Wednesday night saw a muggy San Francisco boasting an unbearable heat. The persistence of those who braved the inclement weather to see Marie Ulven, professionally known as Girl in Red, is a testament to the fierce love she has earned — a love garnering her enough fame to headline Billboard.
Oftentimes, the excitement before an artist’s arrival on stage is palpable; in this case, it was literally tangible. The heat sunk into the venue and was amplified by the audience members’ proximity to each other as they bounced and chanted “Girl in Red!” repeatedly before Ulven emerged. The Norwegian artist kicked off the set with the recently released “bad idea!” and followed it up with the older “4am.” After this, she paused to greet the audience, at which point concertgoers took the opportunity to present her with several gifts, ranging from a pride flag reading “We love you Marie” to a painting of Ulven.
This recognition is remarkable — Ulven writes, produces and releases her own music, all from the intimate enclosure of her bedroom walls. She’s now touring the United States, backed by a four-man band. This has allowed Ulven to translate her personal project into a full-blown, live, indie pop performance, complete with the addition of her own guitar-playing, powerful vocals, emphatic dancing and even a bit of crowd surfing. Ulven’s appeal is something of a cliché: her authenticity. But it’s an incredibly well-executed one.
Onstage, her lo-fi recordings turn into highly dance-worthy jams, and the audience wasted no time taking full advantage of this, which is a testament to the multifaceted nature of her music. It’s hard not to notice the stark dichotomy between a bouncing, screaming crowd and the fact that what they happen to be screaming the words to a song like “summer depression.”
That a song as self-explanatorily named as “summer depression” can energize Ulven’s fans into dancing enough to further heat up an already piping hot venue is indicative of just how adored Ulven is. Even so, this heat had unfortunate consequences: an audience member passed out in the middle of a song, bringing the concert to a temporary halt as Ulven and her band hurried to help.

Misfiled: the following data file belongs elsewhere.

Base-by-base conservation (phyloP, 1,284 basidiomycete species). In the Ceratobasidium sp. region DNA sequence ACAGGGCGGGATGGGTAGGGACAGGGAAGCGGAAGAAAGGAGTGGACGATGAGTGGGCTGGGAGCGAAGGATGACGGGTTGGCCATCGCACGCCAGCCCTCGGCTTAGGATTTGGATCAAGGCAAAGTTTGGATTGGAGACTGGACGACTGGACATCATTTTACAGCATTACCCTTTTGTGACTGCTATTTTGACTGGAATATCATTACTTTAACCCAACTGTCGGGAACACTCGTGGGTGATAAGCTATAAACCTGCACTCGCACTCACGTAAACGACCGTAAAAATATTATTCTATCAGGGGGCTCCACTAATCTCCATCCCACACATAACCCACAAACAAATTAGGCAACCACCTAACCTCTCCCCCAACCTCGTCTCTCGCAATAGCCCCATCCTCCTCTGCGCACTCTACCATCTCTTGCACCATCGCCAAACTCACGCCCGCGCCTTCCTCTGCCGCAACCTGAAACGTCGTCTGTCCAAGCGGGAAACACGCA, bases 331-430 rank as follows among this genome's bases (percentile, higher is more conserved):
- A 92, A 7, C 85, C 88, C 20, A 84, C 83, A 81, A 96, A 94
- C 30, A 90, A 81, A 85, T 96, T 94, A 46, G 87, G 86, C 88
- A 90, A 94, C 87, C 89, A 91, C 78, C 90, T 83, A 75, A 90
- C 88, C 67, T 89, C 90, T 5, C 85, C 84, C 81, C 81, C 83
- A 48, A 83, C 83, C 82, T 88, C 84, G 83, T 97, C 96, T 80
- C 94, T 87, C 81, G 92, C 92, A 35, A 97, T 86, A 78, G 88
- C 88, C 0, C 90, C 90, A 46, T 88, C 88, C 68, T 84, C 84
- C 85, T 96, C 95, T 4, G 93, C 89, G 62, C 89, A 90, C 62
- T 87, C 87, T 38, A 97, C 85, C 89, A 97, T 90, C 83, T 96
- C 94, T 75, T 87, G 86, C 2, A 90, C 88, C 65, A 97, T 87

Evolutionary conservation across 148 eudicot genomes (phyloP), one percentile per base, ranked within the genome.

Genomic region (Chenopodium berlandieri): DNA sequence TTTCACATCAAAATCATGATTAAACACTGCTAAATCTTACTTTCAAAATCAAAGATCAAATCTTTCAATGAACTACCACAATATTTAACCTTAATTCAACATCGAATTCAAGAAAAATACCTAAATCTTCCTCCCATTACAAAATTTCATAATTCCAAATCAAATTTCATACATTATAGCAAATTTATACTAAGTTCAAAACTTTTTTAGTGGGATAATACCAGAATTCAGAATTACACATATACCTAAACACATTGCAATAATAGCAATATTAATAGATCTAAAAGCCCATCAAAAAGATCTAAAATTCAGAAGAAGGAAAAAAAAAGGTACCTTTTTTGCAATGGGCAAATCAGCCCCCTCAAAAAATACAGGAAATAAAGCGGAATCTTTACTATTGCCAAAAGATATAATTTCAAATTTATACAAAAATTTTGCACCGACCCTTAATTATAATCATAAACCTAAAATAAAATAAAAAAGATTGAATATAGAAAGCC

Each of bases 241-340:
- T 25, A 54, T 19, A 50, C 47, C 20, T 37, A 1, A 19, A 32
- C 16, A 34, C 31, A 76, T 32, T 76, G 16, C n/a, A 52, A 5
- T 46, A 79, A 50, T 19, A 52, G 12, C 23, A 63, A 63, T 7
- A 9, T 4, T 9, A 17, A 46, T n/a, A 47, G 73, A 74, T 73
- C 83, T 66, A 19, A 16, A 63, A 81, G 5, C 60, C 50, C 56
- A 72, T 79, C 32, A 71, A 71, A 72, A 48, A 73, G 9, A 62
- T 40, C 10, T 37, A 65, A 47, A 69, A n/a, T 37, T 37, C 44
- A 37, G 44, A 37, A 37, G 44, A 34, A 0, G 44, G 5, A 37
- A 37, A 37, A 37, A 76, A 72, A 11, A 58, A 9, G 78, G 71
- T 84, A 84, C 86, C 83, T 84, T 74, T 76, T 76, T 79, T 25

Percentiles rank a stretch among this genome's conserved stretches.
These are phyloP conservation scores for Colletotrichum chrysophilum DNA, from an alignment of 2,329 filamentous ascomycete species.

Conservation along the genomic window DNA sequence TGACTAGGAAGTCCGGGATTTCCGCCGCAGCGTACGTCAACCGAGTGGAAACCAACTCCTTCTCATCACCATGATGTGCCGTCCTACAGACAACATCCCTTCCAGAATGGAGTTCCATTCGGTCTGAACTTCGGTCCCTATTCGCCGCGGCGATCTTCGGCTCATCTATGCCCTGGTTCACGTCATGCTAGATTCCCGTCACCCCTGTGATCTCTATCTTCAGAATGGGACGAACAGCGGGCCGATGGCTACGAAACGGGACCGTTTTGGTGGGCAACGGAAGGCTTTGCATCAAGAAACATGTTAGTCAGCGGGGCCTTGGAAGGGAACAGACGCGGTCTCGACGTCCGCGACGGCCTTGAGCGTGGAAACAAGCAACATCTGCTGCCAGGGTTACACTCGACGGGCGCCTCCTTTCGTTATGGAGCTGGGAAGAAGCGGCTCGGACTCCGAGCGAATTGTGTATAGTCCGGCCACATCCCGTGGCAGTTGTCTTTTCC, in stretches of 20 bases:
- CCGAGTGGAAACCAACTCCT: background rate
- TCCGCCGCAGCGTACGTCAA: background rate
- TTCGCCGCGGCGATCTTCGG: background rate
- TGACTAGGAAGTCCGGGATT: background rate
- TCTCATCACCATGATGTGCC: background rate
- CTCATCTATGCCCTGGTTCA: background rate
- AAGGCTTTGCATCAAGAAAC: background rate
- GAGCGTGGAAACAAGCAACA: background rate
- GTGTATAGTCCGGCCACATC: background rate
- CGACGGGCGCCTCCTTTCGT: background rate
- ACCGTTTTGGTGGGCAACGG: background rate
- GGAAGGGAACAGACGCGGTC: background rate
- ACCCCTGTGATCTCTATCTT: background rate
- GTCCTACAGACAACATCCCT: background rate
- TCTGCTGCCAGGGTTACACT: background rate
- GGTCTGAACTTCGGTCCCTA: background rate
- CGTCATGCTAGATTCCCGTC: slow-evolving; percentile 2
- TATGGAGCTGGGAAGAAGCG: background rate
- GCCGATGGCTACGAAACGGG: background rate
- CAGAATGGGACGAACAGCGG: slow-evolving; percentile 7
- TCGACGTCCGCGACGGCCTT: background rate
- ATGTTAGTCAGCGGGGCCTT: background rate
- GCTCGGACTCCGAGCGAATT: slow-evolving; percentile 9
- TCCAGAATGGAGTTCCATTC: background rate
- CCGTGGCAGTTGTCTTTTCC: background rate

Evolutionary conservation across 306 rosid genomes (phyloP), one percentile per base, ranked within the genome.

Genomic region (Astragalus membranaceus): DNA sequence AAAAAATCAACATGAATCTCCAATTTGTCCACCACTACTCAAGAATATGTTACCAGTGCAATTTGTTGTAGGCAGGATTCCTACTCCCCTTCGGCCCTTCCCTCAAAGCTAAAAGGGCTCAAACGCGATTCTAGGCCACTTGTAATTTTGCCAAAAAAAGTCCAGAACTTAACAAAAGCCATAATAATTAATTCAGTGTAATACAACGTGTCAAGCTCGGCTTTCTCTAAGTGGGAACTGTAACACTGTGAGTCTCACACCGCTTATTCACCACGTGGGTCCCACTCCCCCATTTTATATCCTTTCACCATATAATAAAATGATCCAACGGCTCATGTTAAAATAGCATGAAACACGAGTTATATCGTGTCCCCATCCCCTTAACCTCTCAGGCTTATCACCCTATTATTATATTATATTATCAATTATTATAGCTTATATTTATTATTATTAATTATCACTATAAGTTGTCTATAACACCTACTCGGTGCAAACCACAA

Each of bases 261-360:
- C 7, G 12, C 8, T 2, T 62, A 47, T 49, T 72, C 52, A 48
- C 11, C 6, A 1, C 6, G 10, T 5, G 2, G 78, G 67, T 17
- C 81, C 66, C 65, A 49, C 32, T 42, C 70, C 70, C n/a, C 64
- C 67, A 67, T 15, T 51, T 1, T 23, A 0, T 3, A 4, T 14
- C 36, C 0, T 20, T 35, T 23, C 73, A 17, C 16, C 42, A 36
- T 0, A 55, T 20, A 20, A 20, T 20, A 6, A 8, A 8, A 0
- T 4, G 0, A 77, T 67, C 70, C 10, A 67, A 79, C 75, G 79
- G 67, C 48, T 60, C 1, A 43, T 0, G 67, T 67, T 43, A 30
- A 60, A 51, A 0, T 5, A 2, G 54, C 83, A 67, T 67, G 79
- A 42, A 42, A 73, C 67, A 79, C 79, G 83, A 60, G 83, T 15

The incident prompted Ulven to promise she would speed through the rest of her set, spurring someone into shouting out how sad they’d be if she did. And so instead she spent the rest of the show frequently asking if everyone was OK, visibly concerned about her fans’ wellbeing.
Ulven eased back into the set with one of the most notable parts of the night’s performance. While Ulven has a touring band, she took a moment to pay tribute to the solo nature of her music when she stood onstage alone to perform the better part of “watch you sleep.” She was eventually rejoined by the band to perform the rest of the song, seamlessly meshing the original intent of her music with the necessities of transforming these songs into live renditions.
Her extensive audience interaction also made the night feel like a conversation. During one of her periodic tangents, she noted her excitement to wrap up touring, go home and get a dog. Until then, her lively stage presence and contagiously catchy bedroom pop bops will no doubt continue to provide her fans with shows worth remembering.
The last two songs played were the ones that everyone was waiting for — the unapologetically queer anthems “girls” and “i wanna be your girlfriend.” There were a few pride flags speckled throughout the crowd, reminders of the oft-forgotten community that Ulven has reached with the transparency with which she regards being queer herself.
While Ulven shouldn’t be boxed into the assumption that she caters exclusively to queer audiences, the honesty in her music is universally important. And on top of this, Ulven also extensively covers other topics, such as mental health — the observable solidarity at her show was heartening. On “girls,” Ulven affirms, “No, this is not a phase.” When she shouted this at the top of her lungs Wednesday, she was accompanied by a chorus of voices singing along, a show of just how important her music is to those who listen to it.